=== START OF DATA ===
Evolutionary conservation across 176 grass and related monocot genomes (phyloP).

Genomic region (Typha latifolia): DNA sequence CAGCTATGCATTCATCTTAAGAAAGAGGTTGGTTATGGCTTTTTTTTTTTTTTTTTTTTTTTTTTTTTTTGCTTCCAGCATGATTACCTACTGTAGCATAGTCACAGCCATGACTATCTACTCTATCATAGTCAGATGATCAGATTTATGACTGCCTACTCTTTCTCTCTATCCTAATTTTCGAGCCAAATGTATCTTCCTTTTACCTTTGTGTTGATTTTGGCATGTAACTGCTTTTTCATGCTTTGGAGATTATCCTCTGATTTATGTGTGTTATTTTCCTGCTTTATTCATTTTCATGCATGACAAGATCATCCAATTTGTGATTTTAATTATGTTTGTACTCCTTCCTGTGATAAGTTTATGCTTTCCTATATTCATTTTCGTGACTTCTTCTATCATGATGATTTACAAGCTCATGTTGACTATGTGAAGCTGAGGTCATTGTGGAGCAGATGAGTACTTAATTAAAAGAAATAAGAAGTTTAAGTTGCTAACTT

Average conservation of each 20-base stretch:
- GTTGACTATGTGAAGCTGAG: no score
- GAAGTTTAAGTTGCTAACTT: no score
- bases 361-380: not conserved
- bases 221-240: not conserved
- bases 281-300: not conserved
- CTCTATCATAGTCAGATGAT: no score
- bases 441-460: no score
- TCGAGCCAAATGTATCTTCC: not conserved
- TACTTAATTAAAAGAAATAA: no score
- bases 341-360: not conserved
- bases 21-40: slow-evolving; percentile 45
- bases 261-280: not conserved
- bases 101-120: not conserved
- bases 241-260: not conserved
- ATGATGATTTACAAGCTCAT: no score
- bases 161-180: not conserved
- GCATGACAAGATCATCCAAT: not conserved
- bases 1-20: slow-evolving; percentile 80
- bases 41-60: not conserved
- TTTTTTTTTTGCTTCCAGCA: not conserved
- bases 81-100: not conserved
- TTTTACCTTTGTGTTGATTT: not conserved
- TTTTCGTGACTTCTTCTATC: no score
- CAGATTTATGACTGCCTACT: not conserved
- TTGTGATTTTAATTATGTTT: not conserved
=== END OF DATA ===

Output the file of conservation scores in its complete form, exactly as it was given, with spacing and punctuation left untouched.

Evolutionary conservation across 176 grass and related monocot genomes (phyloP).

Genomic region (Typha latifolia): DNA sequence CAGCTATGCATTCATCTTAAGAAAGAGGTTGGTTATGGCTTTTTTTTTTTTTTTTTTTTTTTTTTTTTTTGCTTCCAGCATGATTACCTACTGTAGCATAGTCACAGCCATGACTATCTACTCTATCATAGTCAGATGATCAGATTTATGACTGCCTACTCTTTCTCTCTATCCTAATTTTCGAGCCAAATGTATCTTCCTTTTACCTTTGTGTTGATTTTGGCATGTAACTGCTTTTTCATGCTTTGGAGATTATCCTCTGATTTATGTGTGTTATTTTCCTGCTTTATTCATTTTCATGCATGACAAGATCATCCAATTTGTGATTTTAATTATGTTTGTACTCCTTCCTGTGATAAGTTTATGCTTTCCTATATTCATTTTCGTGACTTCTTCTATCATGATGATTTACAAGCTCATGTTGACTATGTGAAGCTGAGGTCATTGTGGAGCAGATGAGTACTTAATTAAAAGAAATAAGAAGTTTAAGTTGCTAACTT

Average conservation of each 20-base stretch:
- GTTGACTATGTGAAGCTGAG: no score
- GAAGTTTAAGTTGCTAACTT: no score
- bases 361-380: not conserved
- bases 221-240: not conserved
- bases 281-300: not conserved
- CTCTATCATAGTCAGATGAT: no score
- bases 441-460: no score
- TCGAGCCAAATGTATCTTCC: not conserved
- TACTTAATTAAAAGAAATAA: no score
- bases 341-360: not conserved
- bases 21-40: slow-evolving; percentile 45
- bases 261-280: not conserved
- bases 101-120: not conserved
- bases 241-260: not conserved
- ATGATGATTTACAAGCTCAT: no score
- bases 161-180: not conserved
- GCATGACAAGATCATCCAAT: not conserved
- bases 1-20: slow-evolving; percentile 80
- bases 41-60: not conserved
- TTTTTTTTTTGCTTCCAGCA: not conserved
- bases 81-100: not conserved
- TTTTACCTTTGTGTTGATTT: not conserved
- TTTTCGTGACTTCTTCTATC: no score
- CAGATTTATGACTGCCTACT: not conserved
- TTGTGATTTTAATTATGTTT: not conserved